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As a student of Art History a few years ago, I was always fascinated at the depth that books of artists' writings and interviews reached. Richard Serra, Donald Judd, Jackson Pollock, Michael Snowno matter how obscure the artist seemed to be, the intrepid researcher could be sure to find a text full of notes, articles, interviews and treatises to help one form a new angle. But in researching improvisation and concerns of process and method as well as history, I was struck by the dearth of similar texts on jazz musicians. Editor Jason Weiss has changed the academic landscape of jazz with Steve Lacy: Conversations, the book I always wanted but never had. Weiss's text includes a huge amount of interviews never published in English, in addition to the usual suspects (Corbett, Ratliff, Derek Bailey, and the Wire). Conversations also contains rare photographs, scores, liner notes and free-association jottings to flesh out the complete package.
Lacy's knowledge of the people and personalities that made the scene has always been well-documented, and Conversations is littered with mention of items like Louis Moholo's hand-painted Bob Thompson drums, quotes from Jean Dubuffet and such a timely image as that of Aebi hurling Lao Tzu leaflets in protest at a WBAI Free Music Store audience while Lacy and Richard Tietelbaum improvised. Though his work with Cecil, Monk and his long-lived sextet are given credence, the significance of his work in Rome with Musica Elettronica Viva and a late '60s septet he had in Rome are also given their proper due. But if there is one concept I could have had access to when I was doing my own research on Lacy, it is robathe Italian catch-all for any material, thing, or situation one may find oneself involved with. As titles like "Scraps, "Note, or "Staples allude to, the material of experience is what Lacy's music comes from, more than from Monk or Ellingtonand like Monk and Ellington, he works from and with roba.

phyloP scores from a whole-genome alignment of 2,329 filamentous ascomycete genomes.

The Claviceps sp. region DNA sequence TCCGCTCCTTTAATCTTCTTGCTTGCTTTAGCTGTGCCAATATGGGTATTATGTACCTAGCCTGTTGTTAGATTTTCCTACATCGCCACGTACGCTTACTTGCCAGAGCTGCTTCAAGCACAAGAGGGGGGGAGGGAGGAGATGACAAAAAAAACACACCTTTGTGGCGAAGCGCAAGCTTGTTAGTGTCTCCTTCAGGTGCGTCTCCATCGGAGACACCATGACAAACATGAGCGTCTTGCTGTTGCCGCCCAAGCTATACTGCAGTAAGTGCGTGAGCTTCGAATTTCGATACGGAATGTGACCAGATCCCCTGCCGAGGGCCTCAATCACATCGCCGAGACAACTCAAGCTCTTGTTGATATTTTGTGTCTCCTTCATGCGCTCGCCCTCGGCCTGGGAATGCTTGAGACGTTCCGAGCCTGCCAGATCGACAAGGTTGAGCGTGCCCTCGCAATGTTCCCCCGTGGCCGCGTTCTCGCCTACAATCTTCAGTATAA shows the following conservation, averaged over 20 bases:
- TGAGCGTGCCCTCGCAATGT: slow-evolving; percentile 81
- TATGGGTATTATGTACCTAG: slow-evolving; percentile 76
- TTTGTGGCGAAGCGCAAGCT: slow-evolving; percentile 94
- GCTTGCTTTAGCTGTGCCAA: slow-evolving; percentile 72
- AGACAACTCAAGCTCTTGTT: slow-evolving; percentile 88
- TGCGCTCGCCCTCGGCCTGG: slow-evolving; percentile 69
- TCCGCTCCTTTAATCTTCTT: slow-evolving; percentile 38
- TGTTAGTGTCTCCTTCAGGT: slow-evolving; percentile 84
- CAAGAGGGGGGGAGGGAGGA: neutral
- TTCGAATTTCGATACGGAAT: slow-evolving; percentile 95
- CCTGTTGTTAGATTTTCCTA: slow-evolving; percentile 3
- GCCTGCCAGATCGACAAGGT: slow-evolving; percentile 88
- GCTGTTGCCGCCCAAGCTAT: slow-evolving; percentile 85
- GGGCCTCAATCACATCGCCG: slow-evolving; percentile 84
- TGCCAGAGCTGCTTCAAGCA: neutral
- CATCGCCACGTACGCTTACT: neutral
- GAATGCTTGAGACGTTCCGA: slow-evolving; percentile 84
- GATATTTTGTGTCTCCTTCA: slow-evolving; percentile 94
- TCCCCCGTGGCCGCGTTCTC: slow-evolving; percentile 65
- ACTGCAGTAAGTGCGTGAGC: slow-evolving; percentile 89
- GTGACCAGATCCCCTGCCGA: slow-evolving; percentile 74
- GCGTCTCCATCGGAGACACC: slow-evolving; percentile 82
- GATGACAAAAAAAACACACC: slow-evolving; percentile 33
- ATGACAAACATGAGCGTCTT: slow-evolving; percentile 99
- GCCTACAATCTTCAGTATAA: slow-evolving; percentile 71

I love jazz because anything is possible; it has few rules and the best jazz breaks those ones. I prefer free improv because it doesn't really have any rules at all.
I was first exposed to jazz in my teens (in the late sixties).
The first jazz record I bought was Filles de Kilimanjaro by Miles Davis, shortly followed by Extrapolation by John McLaughlin.
My advice to new listeners is to listen as widely as possible and not to make snap judgments--stick with it.